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The Vanderbilt Hustler

The official student newspaper of Vanderbilt University.
Since 1888
The official student newspaper of Vanderbilt University

The Vanderbilt Hustler

The official student newspaper of Vanderbilt University.
The official student newspaper of Vanderbilt University

The Vanderbilt Hustler

The official student newspaper of Vanderbilt University.

Greenberg at Green Hills: summer movies in review

Greenberg at Green Hills: summer movies in review

Now that Labor day has come and gone, classes are back in session and Commodore football continues to try their hardest to win some games, we can say that summer has officially closed, which means another blockbuster movie season is in the books. By way of introduction, my name is Jeff, and I’ll be your Vanderbilt Hustler film review correspondent this year, trekking down to Green Hills and the Belcourt so you don’t have to, letting you know which movies disappointed and which ones get two anchors down (that’s a good thing here). Without further ado, here’s summer 2016 in review:

Captain America: Civil War (May 6, 2016)

The summer blockbuster season started off strong with Marvel’s thirteenth entry into their cinematic universe since Iron Man kicked it off back in 2008. Although Captain America is supposedly the main character in this one, Civil War feels like as much of an Avengers film as Age of Ultron (2015) did. Its double-digit ensemble cast becomes a bit cumbersome to manage at times, but directors Joe and Anthony Russo make up for it with great dialogue and climactic set pieces of the type we’ve come to expect from Marvel. The film attempts somewhat successfully to dabble in certain recent political debates, but on both this front and in terms of action it fails to live up to its predecessor Winter Soldier (2014).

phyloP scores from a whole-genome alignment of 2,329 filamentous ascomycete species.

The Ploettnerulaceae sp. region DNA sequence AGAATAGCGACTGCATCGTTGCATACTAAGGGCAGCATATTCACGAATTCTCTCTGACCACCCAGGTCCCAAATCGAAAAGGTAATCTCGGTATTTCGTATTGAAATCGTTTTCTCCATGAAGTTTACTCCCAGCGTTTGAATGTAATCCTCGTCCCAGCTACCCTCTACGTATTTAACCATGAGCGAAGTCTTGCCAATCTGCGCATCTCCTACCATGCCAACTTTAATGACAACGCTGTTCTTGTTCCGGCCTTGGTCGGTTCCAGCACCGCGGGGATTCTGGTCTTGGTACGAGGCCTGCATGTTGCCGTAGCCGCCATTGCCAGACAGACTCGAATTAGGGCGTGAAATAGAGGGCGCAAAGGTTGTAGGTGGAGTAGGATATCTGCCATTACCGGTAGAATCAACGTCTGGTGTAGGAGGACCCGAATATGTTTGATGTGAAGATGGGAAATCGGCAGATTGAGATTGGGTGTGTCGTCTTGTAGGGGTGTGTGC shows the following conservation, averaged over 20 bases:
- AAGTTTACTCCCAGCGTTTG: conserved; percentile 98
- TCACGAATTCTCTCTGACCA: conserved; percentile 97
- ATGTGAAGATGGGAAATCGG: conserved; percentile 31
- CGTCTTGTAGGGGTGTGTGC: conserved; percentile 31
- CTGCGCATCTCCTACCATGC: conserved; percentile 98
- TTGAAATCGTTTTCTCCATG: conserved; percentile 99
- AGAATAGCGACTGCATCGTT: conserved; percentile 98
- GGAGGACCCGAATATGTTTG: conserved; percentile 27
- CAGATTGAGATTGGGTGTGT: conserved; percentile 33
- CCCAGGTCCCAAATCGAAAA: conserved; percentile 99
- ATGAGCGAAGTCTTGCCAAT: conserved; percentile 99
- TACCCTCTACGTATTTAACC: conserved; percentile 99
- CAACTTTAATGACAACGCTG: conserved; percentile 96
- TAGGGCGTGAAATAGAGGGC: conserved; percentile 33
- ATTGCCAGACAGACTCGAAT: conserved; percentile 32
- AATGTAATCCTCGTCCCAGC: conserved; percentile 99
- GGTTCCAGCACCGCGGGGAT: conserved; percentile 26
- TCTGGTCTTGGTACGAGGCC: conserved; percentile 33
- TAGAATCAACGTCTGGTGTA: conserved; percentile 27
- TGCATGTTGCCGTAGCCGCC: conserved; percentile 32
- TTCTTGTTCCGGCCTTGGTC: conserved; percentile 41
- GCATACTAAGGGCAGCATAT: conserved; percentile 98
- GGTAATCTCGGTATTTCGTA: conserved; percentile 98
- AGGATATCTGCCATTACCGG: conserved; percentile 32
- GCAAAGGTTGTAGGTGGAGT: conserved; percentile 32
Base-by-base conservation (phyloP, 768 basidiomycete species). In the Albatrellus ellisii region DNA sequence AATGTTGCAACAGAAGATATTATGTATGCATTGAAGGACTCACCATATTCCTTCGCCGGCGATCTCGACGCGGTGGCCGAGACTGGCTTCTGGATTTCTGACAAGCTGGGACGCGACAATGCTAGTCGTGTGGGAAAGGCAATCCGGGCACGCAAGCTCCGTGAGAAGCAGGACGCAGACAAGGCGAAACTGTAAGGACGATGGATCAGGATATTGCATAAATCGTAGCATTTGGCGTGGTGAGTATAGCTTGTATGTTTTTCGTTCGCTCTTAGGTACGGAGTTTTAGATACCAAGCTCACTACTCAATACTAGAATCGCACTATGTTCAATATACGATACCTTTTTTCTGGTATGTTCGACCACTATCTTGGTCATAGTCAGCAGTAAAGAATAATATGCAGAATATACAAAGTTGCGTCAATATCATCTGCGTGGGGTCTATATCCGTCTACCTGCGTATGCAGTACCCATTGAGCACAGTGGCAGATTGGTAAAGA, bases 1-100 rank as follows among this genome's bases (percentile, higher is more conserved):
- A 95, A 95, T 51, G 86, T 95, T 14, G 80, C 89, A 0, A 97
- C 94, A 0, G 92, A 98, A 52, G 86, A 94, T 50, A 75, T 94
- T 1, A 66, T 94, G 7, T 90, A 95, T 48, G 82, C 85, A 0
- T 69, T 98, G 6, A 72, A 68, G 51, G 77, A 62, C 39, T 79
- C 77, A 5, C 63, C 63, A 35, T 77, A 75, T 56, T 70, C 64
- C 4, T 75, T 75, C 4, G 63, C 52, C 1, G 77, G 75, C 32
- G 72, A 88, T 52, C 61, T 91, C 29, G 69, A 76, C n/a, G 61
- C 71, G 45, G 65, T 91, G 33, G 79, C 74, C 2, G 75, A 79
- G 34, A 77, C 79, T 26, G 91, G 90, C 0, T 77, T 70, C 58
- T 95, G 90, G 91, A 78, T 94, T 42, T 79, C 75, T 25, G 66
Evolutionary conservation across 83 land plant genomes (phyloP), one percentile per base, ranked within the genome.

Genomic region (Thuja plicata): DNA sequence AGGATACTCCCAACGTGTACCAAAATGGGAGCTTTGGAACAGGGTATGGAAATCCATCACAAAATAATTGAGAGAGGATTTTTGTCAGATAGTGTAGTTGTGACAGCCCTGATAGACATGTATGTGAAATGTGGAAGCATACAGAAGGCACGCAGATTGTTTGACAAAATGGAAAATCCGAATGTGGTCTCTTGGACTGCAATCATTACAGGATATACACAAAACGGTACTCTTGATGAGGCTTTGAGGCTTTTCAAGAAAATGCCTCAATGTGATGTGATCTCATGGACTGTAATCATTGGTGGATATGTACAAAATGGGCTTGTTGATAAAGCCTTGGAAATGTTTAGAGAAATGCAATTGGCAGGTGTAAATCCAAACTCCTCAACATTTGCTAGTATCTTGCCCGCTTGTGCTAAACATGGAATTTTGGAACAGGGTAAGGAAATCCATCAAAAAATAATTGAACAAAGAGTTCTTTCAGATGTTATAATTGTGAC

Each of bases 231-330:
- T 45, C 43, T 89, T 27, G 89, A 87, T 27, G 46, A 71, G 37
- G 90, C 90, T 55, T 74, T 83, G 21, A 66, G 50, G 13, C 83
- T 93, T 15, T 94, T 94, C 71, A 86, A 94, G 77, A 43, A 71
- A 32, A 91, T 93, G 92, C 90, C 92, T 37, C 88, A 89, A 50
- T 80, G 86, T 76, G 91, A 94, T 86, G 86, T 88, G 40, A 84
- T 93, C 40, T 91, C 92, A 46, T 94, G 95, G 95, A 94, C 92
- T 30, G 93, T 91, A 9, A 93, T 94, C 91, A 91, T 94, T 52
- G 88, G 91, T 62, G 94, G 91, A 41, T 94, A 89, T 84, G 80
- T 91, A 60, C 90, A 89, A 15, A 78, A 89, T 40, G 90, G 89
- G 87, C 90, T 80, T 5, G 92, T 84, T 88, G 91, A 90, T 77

Verdict: Anchor down for this one. It’s worth catching on FX in a few months.

The Nice Guys (May 20, 2016)

 I didn’t know what to expect from a Ryan Gosling-Russell Crowe comedic duo, but Shane Black’s buddy cop 70’s period piece ranks as one of my favorites of the year. Crowe and Gosling play like a modern day Abbott and Costello dropped into the world of LA Confidential as they attempt to solve an old fashioned murder mystery that is nothing like what it seems. Seriously, I never thought the guys from Drive and Gladiator could be so funny, but I laughed out loud throughout the movie.  Brought to life by incredible costume design and a perfect soundtrack, this is one you might not have heard of yet but definitely have to check out.

Verdict: Two anchors down. Get that On Demand rental and watch it as many times as you can in a 24 hour period.

X-Men: Apocalypse (May 27, 2016)

After 2014’s Days of Future Past, I finally thought I had figured out how all the X-Men movies fit together. Apocalypse took that mental timeline and cut it into bits. Another comic series, this one has been around since 2000 and may finally be starting to buckle under its own weight, even with Hugh Jackman’s metal skeleton holding it up. With Jackman’s last one, Wolverine 3, set to debut next year, we may get one more breath of fresh air before the series has to take a serious look at itself. Some good character acting with less than stellar action.